BURIAL RITES by Hannah Kent

Twenty-eight-year-old Australian author Hannah Kent spent time in Iceland while in high school, chosen because she wanted to see snow for the first time. She fell in love with this island country south of the Arctic Circle, and returned several times to do extensive research on Agnes Magnúsdóttir, the last woman to be beheaded in Iceland, in 1829. Kent imagined the interior psychological states of various characters, especially the enigmatically alluring Agnes, and has successfully penned a suspenseful fiction tale that transcends the outcome. It reveals a complex love triangle and double murder, and a provocative examination of the religious and social mores of the time. Knowing the fate of Agnes prior to reading the novel won’t change the reader’s absorption of the novel. The strong themes hinge on the backstory and viewpoints that are woven in and reveal characters that go through a change of perception as the circumstances of the crime

April 10, 2014 · Judi Clark · No Comments
Tags: , , , ,  · Posted in: Character Driven, Debut Novel, Facing History, Iceland, Mystery/Suspense

THE MAID’S VERSION by Daniel Woodrell

THE MAID’S VERSION by Daniel Woodrell is a small book but reads like a tome, with such literate and beautiful imagery that I was enthralled. The book centers around the mystery of the explosion at Arbor Dance Hall in 1929. The explosion killed 42 people, many unrecognizable in death with their bodies broken up or burned beyond recognition. Alma Dunahew lost her sister Ruby in the explosion and for years has been trying to discover the answer to what happened. Those years have been hard on her with several of them spent at the Work Farm in West Table, Missouri, due to her psychic breakdown caused by rage and grief …

December 21, 2013 · Judi Clark · No Comments
Tags: , , , , , , , , ,  · Posted in: Facing History, Noir, US South

THE LUMINARIES by Eleanor Catton

Twelve men meet at the Crown Hotel in Hokitika, New Zealand, in January, 1866. A thirteenth, Walter Moody, an educated man from Edinburgh who has come here to find his fortune in gold, walks in. As it unfolds, the interlocking stories and shifting narrative perspectives of the twelve–now thirteen–men bring forth a mystery that all are trying to solve, including Walter Moody, who has just gotten off the Godspeed ship with secrets of his own that intertwine with the other men’s concerns.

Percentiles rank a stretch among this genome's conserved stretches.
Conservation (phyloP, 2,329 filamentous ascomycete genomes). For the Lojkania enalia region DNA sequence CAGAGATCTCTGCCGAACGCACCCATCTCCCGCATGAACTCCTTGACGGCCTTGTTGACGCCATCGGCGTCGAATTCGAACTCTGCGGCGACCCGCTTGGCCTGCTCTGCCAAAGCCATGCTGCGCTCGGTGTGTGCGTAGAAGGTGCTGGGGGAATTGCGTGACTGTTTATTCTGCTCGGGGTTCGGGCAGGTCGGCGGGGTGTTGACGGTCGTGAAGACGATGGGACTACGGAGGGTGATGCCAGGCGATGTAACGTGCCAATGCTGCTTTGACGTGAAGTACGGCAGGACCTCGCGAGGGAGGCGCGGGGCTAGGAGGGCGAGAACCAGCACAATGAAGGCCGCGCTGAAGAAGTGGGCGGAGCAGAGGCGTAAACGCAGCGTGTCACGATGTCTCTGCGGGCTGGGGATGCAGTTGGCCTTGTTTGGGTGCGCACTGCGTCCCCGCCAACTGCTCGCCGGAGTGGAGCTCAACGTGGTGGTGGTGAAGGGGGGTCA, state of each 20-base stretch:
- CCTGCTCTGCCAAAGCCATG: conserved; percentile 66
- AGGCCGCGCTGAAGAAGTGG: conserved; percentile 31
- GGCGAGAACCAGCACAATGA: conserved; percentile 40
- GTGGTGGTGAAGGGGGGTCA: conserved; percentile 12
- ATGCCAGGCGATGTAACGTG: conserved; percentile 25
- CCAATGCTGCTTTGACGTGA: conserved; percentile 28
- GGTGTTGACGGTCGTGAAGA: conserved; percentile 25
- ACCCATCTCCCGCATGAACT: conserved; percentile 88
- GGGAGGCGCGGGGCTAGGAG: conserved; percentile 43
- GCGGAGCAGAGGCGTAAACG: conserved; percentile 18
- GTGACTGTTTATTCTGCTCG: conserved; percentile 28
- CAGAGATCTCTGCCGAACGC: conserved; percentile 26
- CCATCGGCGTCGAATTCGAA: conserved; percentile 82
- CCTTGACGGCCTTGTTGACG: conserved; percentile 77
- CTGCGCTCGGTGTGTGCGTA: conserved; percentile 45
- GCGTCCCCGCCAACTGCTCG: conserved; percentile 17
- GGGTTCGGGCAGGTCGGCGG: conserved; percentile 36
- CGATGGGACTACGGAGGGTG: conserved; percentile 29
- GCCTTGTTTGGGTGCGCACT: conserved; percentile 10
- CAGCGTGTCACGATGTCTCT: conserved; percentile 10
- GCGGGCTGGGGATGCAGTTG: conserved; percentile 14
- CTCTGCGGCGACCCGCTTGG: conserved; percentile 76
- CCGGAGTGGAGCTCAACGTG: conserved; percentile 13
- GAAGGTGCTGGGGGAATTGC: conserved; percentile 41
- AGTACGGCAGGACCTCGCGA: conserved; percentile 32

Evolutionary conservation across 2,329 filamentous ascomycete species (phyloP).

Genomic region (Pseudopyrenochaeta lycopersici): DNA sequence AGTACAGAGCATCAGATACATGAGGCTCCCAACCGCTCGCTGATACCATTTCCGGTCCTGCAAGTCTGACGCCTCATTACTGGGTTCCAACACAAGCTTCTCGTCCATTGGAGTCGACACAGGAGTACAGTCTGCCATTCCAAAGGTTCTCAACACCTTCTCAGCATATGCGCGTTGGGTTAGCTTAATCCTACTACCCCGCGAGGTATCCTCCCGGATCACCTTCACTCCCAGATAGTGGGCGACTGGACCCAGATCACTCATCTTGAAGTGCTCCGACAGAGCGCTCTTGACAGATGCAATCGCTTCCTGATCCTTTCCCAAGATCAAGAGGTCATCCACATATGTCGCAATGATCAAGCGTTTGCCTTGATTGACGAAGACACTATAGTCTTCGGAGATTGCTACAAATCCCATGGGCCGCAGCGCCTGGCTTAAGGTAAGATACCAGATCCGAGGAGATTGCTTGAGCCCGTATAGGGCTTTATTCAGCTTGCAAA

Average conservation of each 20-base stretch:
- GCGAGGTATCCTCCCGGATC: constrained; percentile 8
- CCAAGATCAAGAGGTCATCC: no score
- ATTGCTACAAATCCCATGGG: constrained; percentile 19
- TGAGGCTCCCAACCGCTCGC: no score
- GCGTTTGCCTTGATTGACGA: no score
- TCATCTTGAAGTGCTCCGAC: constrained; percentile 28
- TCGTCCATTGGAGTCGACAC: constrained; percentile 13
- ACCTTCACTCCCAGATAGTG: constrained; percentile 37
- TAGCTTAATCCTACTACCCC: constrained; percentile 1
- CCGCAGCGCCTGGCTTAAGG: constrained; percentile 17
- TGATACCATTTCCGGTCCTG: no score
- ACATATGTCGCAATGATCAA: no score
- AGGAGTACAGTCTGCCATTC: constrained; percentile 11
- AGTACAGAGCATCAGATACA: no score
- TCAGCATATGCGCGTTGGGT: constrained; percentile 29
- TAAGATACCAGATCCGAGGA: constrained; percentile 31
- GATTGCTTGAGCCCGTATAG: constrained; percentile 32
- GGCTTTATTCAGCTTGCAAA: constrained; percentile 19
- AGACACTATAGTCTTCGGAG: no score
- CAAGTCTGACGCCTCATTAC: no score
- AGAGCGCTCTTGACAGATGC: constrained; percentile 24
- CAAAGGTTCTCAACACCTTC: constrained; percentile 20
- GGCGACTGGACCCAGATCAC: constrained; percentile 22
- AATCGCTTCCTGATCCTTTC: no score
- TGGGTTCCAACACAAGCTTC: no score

December 17, 2013 · Judi Clark · No Comments
Tags: , , ,  · Posted in: 2013 Favorites, 2013 Man Booker Shortlist, Man Booker Prize, New Zealand, y Award Winning Author

ROOM by Emma Donoghue

Emma Donoghue is not afraid of making bold choices. Her first is the narrative voice she adapts in ROOM: that of five-year-old Jack, a young boy who was born and has lived his entire life in an 11-foot by 11-foot room. One might think the voice would eventually become cloying or overly precious or manipulative or downright tiring. But it never does.

September 18, 2010 · Judi Clark · No Comments
Tags: , , ,  · Posted in: 2010 Favorites, Commonwealth Prize, Contemporary, Unique Narrative, y Award Winning Author

THE BOY NEXT DOOR by Irene Sabatini

We meet the protagonist of THE BOY NEXT DOOR, Lindiwe Bishop, when she is just fourteen. The white woman next door, Mrs. McKenzie, mother of Ian, has just burned to death. Set afire. It is Africa in the 1980s and Robert–Bob–Mugabe has just taken his oath, “… his hand firmly on the Bible…and so help me God…Zimbabwe was born.” This is the stage set, at the intersection of culture and identity (personal and national), in the opening pages of this delicate and beautiful debut novel.

October 11, 2009 · Judi Clark · One Comment
Tags: , ,  · Posted in: Africa, Class - Race - Gender, Coming-of-Age, Debut Novel, Facing History, Orange Prize, Reading Guide, World Lit